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On Pondering....

Last night I twittered, "Finished a Full MS. Commence Pondering."

A few people replied, asking what that meant.

Whenver I finish a full manuscript, regardless of how much I love it, I try to spend a few hours (somtimes days, depending) thinking about it. I want to know that I'll feel strongly about it not just in that moment I read the last page, but that the feeling lingers, and the story stays with me, even after I'm done reading.

The first things I think about are revisions:

*How big would we need to go in revisions? Are the changes minor, or significant enough to request a "revise and resubmit?"

*Are the weak spots in the character, plot, or hook? How easily fixable is it?

Next, it's the market:

*Is this book hitting on a big trend? Or something that was a trend yesterday, and is now overdone? Or is it in a quieter spot in the market-- a niche or a literary book?

*How many editors do I know (without looking at my spreadsheet) who are dying for something like this? If I can think of at least five without even trying, that's a great sign.

*What other books are already out that deal with a similar subject/conflict/hook? How does this differ?

*Are there similar books (same paranormal creature, same time period, same something) that recently sold in Publisher's Marketplace? This can be good and bad-- good, if it shows interest in this type of book. Bad, if it is too simmilar or there are already multiple deals. An imprint that just bought a Boy-centric Steampunk Adventure won't want another one. Especially if they just shelled out BIG bucks for said boy centric steamppunk.

Next, it's the author:

*Do I know her already from being an author/networking? If so, what sort of personality and online presence does she have?

*If there are links in her query-- what does her blog/website say about her?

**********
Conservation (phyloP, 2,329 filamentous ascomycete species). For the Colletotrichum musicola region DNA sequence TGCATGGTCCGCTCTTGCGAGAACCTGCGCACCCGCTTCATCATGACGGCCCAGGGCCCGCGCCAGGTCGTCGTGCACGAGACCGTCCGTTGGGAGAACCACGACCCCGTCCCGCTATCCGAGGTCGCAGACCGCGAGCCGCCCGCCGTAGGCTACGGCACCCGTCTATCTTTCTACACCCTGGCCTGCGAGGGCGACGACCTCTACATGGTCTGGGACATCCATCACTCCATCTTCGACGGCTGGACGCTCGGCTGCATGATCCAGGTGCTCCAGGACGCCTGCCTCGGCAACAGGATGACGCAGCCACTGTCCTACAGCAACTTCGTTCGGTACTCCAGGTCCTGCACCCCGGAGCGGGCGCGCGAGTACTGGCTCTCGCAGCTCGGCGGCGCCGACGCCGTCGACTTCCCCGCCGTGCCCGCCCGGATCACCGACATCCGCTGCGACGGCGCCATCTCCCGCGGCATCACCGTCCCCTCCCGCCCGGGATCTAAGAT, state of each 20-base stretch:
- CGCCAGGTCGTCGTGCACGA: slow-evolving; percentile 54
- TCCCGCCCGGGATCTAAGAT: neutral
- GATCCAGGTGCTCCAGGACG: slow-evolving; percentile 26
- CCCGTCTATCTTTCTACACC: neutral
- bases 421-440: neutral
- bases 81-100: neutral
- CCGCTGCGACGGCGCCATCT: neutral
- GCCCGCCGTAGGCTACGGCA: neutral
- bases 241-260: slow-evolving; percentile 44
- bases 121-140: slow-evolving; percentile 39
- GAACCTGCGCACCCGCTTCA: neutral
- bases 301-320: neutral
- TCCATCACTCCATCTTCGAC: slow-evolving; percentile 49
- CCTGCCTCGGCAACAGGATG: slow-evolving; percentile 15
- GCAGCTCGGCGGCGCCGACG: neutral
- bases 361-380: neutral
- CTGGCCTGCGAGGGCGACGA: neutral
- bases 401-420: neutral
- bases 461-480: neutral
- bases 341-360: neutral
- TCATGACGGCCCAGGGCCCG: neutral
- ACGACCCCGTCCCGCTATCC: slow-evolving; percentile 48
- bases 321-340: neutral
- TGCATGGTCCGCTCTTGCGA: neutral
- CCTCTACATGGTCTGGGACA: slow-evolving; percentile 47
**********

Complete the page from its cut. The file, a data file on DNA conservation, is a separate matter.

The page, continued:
*What comes up in google?

The point here is to make sure that I have a strong project (hence the revision part of pondering) that is timely enough that I think I can sell it (hence the market part) and that it's written by an author I want to work with (hence the author part.)


( 8 comments — Leave a comment )
Jun. 29th, 2010 06:52 pm (UTC)
These are all great questions, many of them we, as authors, should be asking ourselves about our manuscripts and ourselves.

I'm curious, did you use the feminine 'she' because the novel you finished was written by a woman, or was it a Freudian slip, or the result of YA novels written mostly by women? ;-)
Jul. 2nd, 2010 04:03 pm (UTC)
I just used "SHE" becuase I tend to get more queries from women, and yes, the one I *JUST* was pondering about was a female.

Amazingly, though, of my clients, almost half are guys. Which is pretty unusual for agents in general as well as within YA.
Jun. 29th, 2010 08:10 pm (UTC)
Thanks for sharing! I love these little glimpses behind the scenes. These are the things you wonder about, but never have anyone to ask... Or maybe that's just me!
Jun. 29th, 2010 08:27 pm (UTC)
Great info! I'm always curious about an agent's thought process when considering a manuscript. Thanks for sharing :)
Jun. 29th, 2010 10:46 pm (UTC)
I love seeing how you work, the questions you ask yourself as an agent!
And it's great because we writers learn from the questions :D Thank you!
Jun. 30th, 2010 02:27 am (UTC)
Thanks for sharing, Mandy. We know an agent has to LOVE the book. Now we know there has to be more than that for you (and most agents)to sign a new client.
Jun. 30th, 2010 08:11 pm (UTC)
It's always great when writers can see what the thought process is for an agent or industry professional. Thanks for being devoted to being so honest.
(Deleted comment)
Jul. 2nd, 2010 04:02 pm (UTC)
You definitely don't HAVE to be a blogger, by any means. It's a nice bonus if you have a good following, but if there isn't any web presence, it won't change my mind.

It *WILL* change my mind if I find your blog and its filled with rants and unprofessional stuff.
( 8 comments — Leave a comment )
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